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Margaret Fuller was one of the most-read Americans of the mid-nineteenth century. A suffragist with advanced views on marriage, male and female equality, and the social forces that kept women down, she was the first editor of the Dial, the magazine of the Transcendentalists; a journalist for the New York Tribune; and a critic who has been called our first professional book reviewer. Her Women in the Nineteenth Century (1845) was an early landmark of feminism. She was also known for her unconventional biography: a child prodigy, educated much like John Stuart Mill, she was translating Latin well before she was ten.

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But then, in 1850, at the age of 40, Fuller drowned off of Long Island while returning from Europe with her partner Giovanni Ossoli, whom she had met while reporting on the revolutions in Italy, and their child. Their ship hit a sandbar not far from the beach. Henry David Thoreau, who searched for their bodies along the shore, found only little Angelino’s.

Soon afterward, Ralph Waldo Emerson began to edit Fuller’s papers with William Henry Channing and James Freeman Clarke. The Memoirs of Margaret Fuller Ossoli were published in early 1852. They turned out, however, to actually be the memoirs of Ralph Waldo Emerson.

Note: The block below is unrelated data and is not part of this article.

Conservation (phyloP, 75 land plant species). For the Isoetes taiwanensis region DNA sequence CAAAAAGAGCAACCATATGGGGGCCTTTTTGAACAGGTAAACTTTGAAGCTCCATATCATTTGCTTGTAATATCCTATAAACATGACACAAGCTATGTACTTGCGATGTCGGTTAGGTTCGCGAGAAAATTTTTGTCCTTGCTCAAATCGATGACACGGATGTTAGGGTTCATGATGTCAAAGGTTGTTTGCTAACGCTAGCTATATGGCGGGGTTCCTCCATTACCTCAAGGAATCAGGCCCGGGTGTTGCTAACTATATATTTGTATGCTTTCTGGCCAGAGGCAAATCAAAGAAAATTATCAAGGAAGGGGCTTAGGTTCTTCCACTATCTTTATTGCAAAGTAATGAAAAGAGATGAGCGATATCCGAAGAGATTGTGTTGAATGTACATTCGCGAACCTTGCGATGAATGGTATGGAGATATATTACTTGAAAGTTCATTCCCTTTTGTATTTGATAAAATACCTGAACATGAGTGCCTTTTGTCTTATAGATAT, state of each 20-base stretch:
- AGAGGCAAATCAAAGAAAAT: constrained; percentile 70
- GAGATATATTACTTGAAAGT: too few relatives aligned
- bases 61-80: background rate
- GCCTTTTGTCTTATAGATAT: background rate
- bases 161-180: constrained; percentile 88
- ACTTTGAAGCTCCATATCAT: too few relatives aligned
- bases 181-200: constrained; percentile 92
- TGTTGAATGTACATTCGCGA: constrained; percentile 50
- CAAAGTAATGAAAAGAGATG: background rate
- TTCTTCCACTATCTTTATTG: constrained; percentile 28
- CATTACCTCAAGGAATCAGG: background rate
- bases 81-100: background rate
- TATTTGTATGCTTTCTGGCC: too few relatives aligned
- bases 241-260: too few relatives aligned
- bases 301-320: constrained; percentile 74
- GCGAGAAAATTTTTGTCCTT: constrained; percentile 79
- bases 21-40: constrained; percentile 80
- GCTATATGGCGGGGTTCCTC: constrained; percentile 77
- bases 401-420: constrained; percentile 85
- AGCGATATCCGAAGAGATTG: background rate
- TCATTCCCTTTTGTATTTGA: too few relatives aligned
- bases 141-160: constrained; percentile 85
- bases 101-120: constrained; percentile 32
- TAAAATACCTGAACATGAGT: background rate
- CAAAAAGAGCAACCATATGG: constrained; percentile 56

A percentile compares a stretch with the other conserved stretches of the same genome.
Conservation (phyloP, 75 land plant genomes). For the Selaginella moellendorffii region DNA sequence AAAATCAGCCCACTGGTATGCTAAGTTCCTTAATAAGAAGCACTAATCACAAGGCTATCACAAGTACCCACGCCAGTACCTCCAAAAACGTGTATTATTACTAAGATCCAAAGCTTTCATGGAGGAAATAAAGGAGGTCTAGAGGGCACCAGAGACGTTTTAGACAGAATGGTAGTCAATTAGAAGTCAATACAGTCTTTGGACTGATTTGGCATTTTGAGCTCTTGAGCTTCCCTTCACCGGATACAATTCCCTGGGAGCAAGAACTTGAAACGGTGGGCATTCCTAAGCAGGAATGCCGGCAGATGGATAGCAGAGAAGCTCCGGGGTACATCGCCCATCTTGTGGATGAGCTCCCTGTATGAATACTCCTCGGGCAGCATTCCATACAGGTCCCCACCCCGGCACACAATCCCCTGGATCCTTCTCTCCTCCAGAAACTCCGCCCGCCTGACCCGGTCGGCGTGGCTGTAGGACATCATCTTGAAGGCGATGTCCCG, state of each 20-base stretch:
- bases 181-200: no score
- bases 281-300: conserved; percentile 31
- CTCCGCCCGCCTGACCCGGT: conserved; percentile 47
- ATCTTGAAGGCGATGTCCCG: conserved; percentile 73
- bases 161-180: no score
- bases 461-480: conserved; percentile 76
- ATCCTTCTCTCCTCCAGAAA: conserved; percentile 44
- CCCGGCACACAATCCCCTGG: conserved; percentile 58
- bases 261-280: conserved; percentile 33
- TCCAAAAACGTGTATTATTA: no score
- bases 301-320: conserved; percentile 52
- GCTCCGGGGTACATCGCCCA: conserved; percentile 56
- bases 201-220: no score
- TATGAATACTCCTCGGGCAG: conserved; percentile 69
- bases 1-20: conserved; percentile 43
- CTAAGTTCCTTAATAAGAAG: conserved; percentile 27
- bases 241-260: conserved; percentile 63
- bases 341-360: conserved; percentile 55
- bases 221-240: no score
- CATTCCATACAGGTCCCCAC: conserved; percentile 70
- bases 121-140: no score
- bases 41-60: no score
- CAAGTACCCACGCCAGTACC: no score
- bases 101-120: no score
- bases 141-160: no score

For Emerson and his partners censored and bowdlerized Fuller’s life and work, setting the stage for her remembrance in all the wrong ways. As Paula Kopacz details, the Memoirs did Fuller a profound “disservice both personally and professionally.” The editors defaced and destroyed her original manuscripts and re-wrote her work to change her style. They drew repeated attention to her appearance and denigrated her writing—which Edgar Allan Poe, one of the crankiest critics of all time, had hailed as “singularly piquant, vivid, tense, bold, luminous” and “one the very best with which I am acquainted.”

Emerson and company’s fantasy of a homely, sexually-frustrated bluestocking became the dominant image of Fuller for decades. Their bestselling book went through thirteen editions as a bright star of the American intellectual firmament was successfully reduced to a chatty hypochondriac.

Kopacz offers some recompense by detailing Fuller’s days on the Tribune as the only female news reporter in the city. Fuller didn’t write “sweet and pretty” or just for the ladies as other women writers were supposed to. Indeed, she wrote the way Emerson thought things should be written, “spermatically,” and for that she would be called unwomanly—although as Kopacz notes, she still wasn’t one of the boys.

Margaret Fuller’s transcendental conception of freedom included the emancipation of blacks and women (“let them be sea-captains, if you will”). In Kopacz’s list, Fuller’s concerns took in “the oppressed Irish in the United States, the Poles in Poland, the Italians in Italy, the mentally retarded, the lawbreakers, the destitute, the young, the old, the psychologically unbalanced, and the woman writer.” Sounds like we should all get to know her better, in her own words.


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Studies in the American Renaissance, (1991), pp. 119-139
Joel Myerson